Power Prices Rocket & Dunces Dither as Australia’s Energy Crisis Deepens

Yesterday (Friday, 9 June), Alan Finkel released his long awaited report on Australia’s calamitous renewable energy policies, to sighs of despair and disappointment amongst those who actually understand how Australia’s electricity market works; or, rather, has been knowingly destroyed by massive subsidies to intermittent, unreliable, chaotic and expensive wind and solar power.

Finkel’s report – which will be the focus of our next few posts – is a mixture of Lewis Carroll’s ‘Through the Looking-Glass’ – residing in a place where the fundamentals of physics and economics, logic and reason are playfully and permanently suspended – and Goldilocks – the story about an infantile quest to make sure everything the heart desires is ‘just right’ – another lovable, childish fantasy.

But before we deal with the thrust of Finkel’s fantasyland wish list, we’ll hand over to The Australian’s Judith Sloan, who is one of the few writing in the mainstream press with any kind of grip on the causes and consequences of Australia’s electricity market debacle. This prescient piece came out on the Tuesday before Finkel released his report, but manages to target its inevitable failings with pin-point accuracy.

Which dunce led us to this power impasse?
The Australian
Judith Sloan
6 June 2017

Even before Donald Trump’s decision to withdraw the US from the Paris climate agreement, energy policy in this country was a train wreck.

It has become the classic wicked problem: inconsistent objectives, disputed information and powerful vested interests, with no obvious solution.

It’s all very well saying that energy must be reliable, affordable and sustainable (meeting government-set emissions reduction targets), but these objectives are not mutually consistent. A solution that may meet two of the aims doesn’t meet the other. The government and Environment and Energy Minister Josh Frydenberg are in a serious jam.

While the Turnbull government’s decision for Australia to remain committed to the Paris Agreement was entirely predictable, it at least has effectively killed off any move to more ambi­tious emissions targets.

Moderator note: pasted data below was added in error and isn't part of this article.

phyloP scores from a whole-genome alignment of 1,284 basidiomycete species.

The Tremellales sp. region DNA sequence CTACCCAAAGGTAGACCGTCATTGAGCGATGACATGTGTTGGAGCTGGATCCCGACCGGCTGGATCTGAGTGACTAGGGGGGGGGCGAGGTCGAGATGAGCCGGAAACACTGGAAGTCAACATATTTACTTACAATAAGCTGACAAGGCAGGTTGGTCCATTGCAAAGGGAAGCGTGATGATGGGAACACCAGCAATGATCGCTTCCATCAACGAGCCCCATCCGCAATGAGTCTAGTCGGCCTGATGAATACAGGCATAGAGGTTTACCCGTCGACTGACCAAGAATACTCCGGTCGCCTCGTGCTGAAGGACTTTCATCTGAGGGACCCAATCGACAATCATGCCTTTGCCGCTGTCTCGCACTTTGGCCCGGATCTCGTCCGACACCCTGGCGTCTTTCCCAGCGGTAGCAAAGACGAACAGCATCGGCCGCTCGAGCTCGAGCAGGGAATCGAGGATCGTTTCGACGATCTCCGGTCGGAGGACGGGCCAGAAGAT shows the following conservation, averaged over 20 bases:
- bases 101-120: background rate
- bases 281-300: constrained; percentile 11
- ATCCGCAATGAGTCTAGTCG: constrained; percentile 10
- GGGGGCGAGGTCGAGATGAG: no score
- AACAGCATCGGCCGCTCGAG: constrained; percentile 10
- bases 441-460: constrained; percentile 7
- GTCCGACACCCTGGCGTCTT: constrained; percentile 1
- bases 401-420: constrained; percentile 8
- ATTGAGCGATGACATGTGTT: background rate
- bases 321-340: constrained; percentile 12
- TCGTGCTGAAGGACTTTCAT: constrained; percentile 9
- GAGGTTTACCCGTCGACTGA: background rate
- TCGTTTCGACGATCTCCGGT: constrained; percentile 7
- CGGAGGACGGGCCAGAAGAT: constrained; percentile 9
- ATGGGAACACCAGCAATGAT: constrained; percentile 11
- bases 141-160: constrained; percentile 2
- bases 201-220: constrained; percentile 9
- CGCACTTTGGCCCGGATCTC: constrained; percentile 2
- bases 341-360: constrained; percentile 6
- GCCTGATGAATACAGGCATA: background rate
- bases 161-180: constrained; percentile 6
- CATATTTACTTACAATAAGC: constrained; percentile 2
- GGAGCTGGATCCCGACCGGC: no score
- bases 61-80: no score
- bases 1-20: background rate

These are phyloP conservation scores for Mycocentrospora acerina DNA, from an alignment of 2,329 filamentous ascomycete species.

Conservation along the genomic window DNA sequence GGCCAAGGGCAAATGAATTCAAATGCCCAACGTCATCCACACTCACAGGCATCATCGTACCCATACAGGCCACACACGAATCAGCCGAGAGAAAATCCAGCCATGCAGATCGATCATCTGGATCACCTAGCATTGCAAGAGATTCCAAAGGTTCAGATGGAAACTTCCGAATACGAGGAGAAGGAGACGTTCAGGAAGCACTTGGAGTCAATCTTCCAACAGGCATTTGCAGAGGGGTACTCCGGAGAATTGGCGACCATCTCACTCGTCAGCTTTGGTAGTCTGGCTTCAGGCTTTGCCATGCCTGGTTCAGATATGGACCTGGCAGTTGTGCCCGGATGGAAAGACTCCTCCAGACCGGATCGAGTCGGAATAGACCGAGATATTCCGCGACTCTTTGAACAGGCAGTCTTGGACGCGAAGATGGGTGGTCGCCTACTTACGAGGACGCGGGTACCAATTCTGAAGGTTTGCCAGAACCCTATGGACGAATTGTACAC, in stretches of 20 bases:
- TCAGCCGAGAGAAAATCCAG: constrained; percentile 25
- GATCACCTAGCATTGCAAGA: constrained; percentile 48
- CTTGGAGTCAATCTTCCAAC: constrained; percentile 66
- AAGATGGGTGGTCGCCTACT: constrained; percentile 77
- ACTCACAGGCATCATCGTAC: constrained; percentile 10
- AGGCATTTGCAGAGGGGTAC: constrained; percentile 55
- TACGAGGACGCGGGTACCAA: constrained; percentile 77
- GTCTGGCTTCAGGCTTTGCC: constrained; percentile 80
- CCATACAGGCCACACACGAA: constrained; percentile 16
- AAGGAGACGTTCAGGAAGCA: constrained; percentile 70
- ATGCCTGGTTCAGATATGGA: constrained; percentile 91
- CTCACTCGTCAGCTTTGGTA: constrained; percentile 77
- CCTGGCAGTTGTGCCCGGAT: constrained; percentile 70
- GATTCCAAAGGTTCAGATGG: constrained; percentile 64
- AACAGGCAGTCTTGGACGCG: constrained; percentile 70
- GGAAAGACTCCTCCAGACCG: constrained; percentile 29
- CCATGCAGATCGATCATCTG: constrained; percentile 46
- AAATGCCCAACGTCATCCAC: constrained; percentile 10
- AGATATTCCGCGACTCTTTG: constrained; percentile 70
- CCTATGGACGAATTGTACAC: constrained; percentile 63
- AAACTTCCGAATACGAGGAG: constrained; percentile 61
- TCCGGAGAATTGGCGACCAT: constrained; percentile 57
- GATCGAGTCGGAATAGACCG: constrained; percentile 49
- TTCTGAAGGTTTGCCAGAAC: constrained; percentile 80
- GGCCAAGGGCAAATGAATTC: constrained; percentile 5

For the time being we are stuck with the objective of achieving a 26 per cent to 28 per cent reduction in emissions by 2030 relative to 2005. Note that this represents between a 50 per cent and 52 per cent cut in emissions per capita — another downside of having such rapid population growth — and Australia accounts for just 1.3 per cent of total world emissions. The Abbott government should never have agreed to this way too high target. The figure should have been 20 per cent, maximum. The fact is we had a very weak environment minister, Greg Hunt, a weak bureaucracy and vested interests that influenced the minister.

Other countries happily sign up to high emissions reduction targets knowing full well they will never meet them. Australia takes its Paris commitment seriously. Recall also that many developing countries, including China, need not reduce their emissions until after 2030.

Hunt was also responsible for what may have been one of the worst examples of economic self-destruction, the continuation of the renewable energy target. He lists as one of his finest achievements the renegotiation of the RET, refusing to take the sound advice of the Warburton review, commissioned by the Abbott government, to pause or ditch it.

Let’s be clear: the RET spins off a carbon tax. Anyone who says we don’t have a carbon tax doesn’t understand economics. It is an outright subsidy of a huge magnitude to renewable energy.

It sidelines other much more efficient forms of power generation, such as gas and new coal-fired plants, both of which have much lower emissions than our ageing coal-fired power stations. It accelerates the closure of existing coal-fired power stations.

And if that isn’t bad enough, there is no charge on renewable energy for the negative costs it imposes on the grid, both in terms of stability and reliability.

If Hunt had understood these things, he would have realised that the higher the proportion of electricity generated by renewable energy, the greater are these risks.

Most countries with substantial renewable electricity generation have limited its penetration to well below our target of 23 per cent. And these are countries — think Denmark and Germany — that can import cheap electricity from neighbours when it’s needed. Australia cannot.

It was dumb of us to concentrate our emissions reduction ambitions on transforming the electricity grid. Sure, it accounts for between 30 per cent and 35 per cent of all emissions, but that leaves between 65 per cent and 70 per cent elsewhere. In the context of available cheap coal reserves, the cost of abatement associated with transforming electricity generation here is very high — much higher than for other countries.

So where does this leave Frydenberg, who at least appreciates the substance and scale of the energy problem as his predecessor did not? The background is indeed bleak, notwithstanding all the renewable energy boosters who brag about the (subsidised) boom in renewable energy investment and expensive, economy-sapping demand management measures.

Australia has gone from having some of the cheapest electricity in the world to being one of the most expensive. And while the forward wholesale electricity price curve is falling somewhat, having peaked with the closure of the Hazelwood power station in Victoria, it looks as though prices will settle about $60 to $80 per megawatt hour at the turn of the next decade — more than three times the level at the beginning of the century.